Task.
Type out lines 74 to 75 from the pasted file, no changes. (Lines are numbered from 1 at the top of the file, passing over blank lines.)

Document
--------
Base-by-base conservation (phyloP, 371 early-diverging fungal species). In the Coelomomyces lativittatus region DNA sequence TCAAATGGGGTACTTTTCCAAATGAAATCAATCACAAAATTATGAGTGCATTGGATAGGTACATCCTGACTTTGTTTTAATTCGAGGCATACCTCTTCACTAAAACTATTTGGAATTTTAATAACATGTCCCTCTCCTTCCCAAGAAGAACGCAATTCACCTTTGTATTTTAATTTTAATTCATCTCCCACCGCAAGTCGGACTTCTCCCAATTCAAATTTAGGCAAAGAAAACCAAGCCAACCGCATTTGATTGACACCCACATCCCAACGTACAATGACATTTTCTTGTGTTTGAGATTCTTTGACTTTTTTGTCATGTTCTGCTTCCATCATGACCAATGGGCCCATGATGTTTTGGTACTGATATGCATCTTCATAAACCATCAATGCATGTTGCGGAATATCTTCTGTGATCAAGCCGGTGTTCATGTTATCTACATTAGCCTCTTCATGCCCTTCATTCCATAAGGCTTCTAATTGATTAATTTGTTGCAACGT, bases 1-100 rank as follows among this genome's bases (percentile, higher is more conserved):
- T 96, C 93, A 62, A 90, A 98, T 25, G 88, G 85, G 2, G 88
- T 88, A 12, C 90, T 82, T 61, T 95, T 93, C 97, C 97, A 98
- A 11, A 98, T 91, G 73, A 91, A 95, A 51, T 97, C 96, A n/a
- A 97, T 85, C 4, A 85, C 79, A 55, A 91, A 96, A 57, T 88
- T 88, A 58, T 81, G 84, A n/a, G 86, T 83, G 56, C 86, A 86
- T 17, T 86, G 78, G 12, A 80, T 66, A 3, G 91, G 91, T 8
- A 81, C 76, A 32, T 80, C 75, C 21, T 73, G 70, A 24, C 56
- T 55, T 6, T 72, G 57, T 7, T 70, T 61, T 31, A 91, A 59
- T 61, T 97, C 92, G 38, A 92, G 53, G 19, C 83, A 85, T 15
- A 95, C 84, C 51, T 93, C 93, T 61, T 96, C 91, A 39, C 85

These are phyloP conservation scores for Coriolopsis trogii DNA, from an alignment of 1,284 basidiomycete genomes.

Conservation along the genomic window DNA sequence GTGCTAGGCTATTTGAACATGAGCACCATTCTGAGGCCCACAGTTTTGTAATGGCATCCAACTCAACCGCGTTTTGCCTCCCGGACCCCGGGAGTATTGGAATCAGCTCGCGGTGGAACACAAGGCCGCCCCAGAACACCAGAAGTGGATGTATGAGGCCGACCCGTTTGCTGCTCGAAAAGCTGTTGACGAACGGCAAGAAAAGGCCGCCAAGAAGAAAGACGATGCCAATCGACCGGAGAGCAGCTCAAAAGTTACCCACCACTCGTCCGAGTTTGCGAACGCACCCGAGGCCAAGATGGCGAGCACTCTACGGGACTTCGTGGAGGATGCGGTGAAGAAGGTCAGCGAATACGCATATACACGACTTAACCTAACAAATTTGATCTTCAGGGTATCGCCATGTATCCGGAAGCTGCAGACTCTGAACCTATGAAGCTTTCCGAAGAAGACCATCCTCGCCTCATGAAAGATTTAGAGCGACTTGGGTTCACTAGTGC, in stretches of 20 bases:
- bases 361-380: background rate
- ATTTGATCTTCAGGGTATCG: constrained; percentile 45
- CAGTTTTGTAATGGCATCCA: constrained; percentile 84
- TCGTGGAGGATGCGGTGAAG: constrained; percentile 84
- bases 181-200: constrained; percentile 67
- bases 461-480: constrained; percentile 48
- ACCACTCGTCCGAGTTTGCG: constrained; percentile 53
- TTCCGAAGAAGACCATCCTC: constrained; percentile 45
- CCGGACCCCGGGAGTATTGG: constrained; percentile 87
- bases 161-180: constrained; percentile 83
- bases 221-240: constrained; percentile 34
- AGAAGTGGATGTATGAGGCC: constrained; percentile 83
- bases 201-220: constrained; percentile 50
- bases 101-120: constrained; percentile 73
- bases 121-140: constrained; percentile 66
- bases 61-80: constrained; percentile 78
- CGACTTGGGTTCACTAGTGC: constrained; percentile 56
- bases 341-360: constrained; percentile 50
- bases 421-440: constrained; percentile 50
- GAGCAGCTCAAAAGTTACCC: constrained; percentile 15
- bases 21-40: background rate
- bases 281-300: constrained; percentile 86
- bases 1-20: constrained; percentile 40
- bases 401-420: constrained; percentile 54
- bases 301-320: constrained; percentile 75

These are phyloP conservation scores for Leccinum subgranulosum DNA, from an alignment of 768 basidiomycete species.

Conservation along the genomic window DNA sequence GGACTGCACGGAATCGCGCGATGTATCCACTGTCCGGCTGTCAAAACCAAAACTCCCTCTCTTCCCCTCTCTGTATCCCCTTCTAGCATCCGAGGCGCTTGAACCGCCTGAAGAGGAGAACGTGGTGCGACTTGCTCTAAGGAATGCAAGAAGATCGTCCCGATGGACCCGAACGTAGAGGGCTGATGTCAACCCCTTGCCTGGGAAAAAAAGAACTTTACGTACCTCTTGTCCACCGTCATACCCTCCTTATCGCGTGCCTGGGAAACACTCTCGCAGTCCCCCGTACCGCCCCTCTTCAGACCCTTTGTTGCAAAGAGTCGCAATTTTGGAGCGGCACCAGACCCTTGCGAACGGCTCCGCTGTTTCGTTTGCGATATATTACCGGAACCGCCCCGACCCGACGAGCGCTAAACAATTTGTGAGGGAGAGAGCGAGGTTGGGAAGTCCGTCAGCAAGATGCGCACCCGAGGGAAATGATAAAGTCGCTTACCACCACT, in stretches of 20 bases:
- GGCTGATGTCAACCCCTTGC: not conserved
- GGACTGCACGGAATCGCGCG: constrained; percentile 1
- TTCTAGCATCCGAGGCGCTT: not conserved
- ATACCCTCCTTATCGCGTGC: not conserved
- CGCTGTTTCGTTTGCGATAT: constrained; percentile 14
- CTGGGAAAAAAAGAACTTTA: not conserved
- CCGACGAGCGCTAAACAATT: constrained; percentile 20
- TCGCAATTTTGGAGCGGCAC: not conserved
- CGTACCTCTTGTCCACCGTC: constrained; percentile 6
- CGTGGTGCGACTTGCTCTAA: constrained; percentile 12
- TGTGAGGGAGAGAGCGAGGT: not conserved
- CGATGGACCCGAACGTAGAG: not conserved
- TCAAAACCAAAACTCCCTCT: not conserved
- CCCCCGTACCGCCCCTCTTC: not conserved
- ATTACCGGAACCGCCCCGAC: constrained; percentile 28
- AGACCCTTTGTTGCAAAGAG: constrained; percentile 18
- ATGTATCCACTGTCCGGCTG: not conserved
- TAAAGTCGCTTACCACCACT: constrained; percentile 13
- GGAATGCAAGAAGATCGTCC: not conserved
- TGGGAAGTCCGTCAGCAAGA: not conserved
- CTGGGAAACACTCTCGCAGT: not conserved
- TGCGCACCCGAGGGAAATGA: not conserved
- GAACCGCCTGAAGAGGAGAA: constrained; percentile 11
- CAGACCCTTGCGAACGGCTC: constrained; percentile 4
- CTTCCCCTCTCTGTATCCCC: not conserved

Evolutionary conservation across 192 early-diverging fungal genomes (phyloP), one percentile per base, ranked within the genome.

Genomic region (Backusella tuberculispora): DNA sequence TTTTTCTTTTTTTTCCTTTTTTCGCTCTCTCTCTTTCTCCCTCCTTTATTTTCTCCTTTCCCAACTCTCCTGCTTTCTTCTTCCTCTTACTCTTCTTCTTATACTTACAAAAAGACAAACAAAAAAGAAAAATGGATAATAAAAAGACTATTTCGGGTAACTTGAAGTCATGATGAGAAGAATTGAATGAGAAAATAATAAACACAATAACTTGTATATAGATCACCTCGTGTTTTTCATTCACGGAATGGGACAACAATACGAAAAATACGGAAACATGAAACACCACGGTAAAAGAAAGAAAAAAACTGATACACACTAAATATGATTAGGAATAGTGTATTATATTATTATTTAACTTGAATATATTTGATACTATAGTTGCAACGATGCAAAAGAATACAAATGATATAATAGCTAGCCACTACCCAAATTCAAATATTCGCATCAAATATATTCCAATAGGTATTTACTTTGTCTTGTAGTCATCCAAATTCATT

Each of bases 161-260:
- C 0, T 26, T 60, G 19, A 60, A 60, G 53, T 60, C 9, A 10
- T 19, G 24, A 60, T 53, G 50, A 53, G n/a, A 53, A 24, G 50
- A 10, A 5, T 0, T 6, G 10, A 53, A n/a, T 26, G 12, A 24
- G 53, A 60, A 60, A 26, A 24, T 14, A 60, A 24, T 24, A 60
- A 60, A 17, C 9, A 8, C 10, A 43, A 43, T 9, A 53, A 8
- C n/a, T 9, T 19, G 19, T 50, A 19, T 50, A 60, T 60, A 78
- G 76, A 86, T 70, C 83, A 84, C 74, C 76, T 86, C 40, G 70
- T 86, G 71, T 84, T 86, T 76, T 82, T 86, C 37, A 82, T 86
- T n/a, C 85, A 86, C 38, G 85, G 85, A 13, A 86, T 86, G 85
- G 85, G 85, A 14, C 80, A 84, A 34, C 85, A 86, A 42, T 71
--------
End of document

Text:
- C n/a, T 9, T 19, G 19, T 50, A 19, T 50, A 60, T 60, A 78
- G 76, A 86, T 70, C 83, A 84, C 74, C 76, T 86, C 40, G 70